“We'll be shooting it in The Olympia, oh man I can't wait. It's a big deal. We are really delighted that it's happening. It shoots in April, but I've started working on it, I've started writing. It's a stand-up show, it's going to be A-list comics with stalwart comics.

“We'll have a house band. And I'll be hosting it, in my element. So I hope that we get to use as many as possible and give people a chance. Sky has got a massive viewership in Ireland. I think for them it's that they're being loyal to a clientele.”

We meet as part of her work to promote Age-Related Macular Degeneration awareness week, encouraging people, particularly those over 50, to undergo regular eye checks. (AMD) is the number one cause of sight loss in Ireland for those aged over 50.

More than 100,000 people in Ireland aged over 50 are living with AMD and the earlier AMD is detected, the sooner it can be treated to reduce its progression. It’s something that’s close to home for her, as her own mum-in-law was diagnosed with AMD during a routine eye test.

“She's had treatment and she's doing very well. She's been lucky. But she had a random eye test. She hadn't noticed anything. You hit 50 and you don't think anything of it, but things like your eyesight deteriorate rapidly.”

O’Kane, who turned 50 early last year, says she has become more disciplined in her comedy, and has never been busier. It’s not something she takes for granted in what is a challenging industry, and she says she feels for many of her younger peers, who’ve had to go abroad to make a living.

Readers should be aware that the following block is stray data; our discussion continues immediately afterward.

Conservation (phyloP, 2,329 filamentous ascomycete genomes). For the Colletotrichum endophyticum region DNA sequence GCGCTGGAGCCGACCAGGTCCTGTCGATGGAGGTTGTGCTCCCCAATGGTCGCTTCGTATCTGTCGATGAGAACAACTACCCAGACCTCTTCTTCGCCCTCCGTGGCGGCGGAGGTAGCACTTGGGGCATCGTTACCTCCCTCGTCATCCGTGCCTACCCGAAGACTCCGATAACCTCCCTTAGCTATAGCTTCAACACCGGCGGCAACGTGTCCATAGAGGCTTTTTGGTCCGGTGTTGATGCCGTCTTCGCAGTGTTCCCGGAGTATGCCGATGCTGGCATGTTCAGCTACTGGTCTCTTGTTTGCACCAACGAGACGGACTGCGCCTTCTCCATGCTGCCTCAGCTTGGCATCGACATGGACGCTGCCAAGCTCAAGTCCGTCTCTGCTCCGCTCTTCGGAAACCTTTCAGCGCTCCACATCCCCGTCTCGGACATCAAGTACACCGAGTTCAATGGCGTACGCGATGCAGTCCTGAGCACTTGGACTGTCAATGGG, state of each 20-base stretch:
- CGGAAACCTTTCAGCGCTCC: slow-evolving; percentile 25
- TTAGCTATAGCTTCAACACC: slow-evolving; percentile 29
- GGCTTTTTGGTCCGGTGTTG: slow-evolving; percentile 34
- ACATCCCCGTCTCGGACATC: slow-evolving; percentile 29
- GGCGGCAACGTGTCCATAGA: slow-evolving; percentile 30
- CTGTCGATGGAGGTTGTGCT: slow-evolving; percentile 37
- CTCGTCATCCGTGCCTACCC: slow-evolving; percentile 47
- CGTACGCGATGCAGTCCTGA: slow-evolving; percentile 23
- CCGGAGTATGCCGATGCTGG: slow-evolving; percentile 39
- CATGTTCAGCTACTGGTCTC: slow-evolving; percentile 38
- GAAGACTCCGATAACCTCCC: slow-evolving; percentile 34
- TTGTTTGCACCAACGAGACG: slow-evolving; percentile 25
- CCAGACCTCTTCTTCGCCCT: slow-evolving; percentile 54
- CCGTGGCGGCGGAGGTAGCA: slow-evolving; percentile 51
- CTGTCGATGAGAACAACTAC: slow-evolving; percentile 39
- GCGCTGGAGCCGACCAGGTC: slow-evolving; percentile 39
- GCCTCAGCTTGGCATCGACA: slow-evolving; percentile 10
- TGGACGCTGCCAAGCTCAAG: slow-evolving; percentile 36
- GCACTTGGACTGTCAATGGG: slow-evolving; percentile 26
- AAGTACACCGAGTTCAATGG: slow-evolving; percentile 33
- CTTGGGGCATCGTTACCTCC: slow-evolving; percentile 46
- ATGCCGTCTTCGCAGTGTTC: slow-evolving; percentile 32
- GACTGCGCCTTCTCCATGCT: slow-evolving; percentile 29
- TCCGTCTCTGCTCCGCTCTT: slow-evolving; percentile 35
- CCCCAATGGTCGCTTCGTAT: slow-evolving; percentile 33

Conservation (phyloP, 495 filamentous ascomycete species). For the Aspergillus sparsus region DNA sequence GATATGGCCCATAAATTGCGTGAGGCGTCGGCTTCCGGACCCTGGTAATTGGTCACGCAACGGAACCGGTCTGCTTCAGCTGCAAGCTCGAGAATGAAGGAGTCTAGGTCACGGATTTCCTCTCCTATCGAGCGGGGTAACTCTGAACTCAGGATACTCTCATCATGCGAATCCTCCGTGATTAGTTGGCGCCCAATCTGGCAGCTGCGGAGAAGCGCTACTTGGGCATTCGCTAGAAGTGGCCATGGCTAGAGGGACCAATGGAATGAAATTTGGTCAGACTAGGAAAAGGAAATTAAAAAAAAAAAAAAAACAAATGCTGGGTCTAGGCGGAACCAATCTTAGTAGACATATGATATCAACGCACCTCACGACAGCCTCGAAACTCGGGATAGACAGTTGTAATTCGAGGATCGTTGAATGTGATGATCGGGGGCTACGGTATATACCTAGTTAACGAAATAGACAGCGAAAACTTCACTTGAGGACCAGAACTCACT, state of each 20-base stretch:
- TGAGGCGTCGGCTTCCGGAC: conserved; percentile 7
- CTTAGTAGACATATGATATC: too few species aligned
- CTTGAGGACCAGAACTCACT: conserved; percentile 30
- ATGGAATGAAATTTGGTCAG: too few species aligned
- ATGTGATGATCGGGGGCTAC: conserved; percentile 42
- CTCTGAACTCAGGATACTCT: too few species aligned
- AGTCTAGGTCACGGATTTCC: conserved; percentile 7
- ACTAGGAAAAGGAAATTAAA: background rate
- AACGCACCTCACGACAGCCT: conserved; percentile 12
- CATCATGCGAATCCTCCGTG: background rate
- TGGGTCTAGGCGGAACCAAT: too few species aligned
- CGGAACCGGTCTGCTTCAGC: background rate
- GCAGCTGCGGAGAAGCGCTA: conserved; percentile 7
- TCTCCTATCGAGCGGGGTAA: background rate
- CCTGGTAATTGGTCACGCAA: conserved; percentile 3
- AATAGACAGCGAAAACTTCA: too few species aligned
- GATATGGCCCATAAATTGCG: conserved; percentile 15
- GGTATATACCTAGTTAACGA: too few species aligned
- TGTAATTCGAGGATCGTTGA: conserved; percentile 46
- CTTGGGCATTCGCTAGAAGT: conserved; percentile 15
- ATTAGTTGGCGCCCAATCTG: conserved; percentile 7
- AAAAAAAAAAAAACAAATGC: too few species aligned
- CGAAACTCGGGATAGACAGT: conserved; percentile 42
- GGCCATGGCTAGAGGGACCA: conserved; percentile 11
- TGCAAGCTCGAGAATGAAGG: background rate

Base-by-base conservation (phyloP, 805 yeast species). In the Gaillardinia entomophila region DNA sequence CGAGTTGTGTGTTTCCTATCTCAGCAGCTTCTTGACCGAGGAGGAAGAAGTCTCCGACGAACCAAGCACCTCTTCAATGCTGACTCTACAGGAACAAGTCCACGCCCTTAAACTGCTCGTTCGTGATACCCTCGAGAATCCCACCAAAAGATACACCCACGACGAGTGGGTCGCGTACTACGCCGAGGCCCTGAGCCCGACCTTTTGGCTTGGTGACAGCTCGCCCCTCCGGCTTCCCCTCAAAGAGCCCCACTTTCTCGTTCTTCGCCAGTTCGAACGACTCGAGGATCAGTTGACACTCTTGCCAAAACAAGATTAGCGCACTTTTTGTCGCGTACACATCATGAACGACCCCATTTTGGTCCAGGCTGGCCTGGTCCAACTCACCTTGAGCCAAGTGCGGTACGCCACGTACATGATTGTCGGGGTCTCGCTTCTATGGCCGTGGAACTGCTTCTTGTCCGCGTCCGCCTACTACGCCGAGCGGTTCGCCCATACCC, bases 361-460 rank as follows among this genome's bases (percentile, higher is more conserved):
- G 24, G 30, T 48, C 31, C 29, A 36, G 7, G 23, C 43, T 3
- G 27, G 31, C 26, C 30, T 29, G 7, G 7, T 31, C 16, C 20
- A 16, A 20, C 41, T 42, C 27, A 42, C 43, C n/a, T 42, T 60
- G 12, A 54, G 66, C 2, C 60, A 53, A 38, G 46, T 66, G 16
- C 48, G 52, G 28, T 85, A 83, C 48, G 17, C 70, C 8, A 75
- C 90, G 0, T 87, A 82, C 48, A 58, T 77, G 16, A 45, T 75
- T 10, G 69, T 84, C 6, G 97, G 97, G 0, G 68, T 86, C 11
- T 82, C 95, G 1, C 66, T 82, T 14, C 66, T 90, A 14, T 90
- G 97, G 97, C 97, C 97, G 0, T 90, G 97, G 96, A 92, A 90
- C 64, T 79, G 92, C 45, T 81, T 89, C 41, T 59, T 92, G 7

“The scene has certainly changed in that I've noticed that many of the young comics have had to go to the UK. The club scene has kind of gone, the recession killed it.

“I'm really sad to see them have to go to London to make their way. They've got no choice if they want to pursue this, whereas when I started it was a very healthy comedy club scene. You really were able to tour it and I was able to make my way here. We need another panel show on the telly, things like that. As a platform they're kind of gone.

There used to be a healthy comedy club in nearly every town in the country. Most of them are gone.” Another big change she’s noticed on returning is the growth in online comics who are sharing their material with audiences digitally.

“That's a plus because that's new. So you can make your own way, if you're young enough and you know all that works.”

It was Jake Carter who was eventually the winner of Dancing With the Stars, but being a finalist on the top-rating show was definitely a personal highlight and a career boost for her. Having initially turned down the show, she realised it was the wrong call and put on her dancing shoes, realising it was too good an opportunity to miss.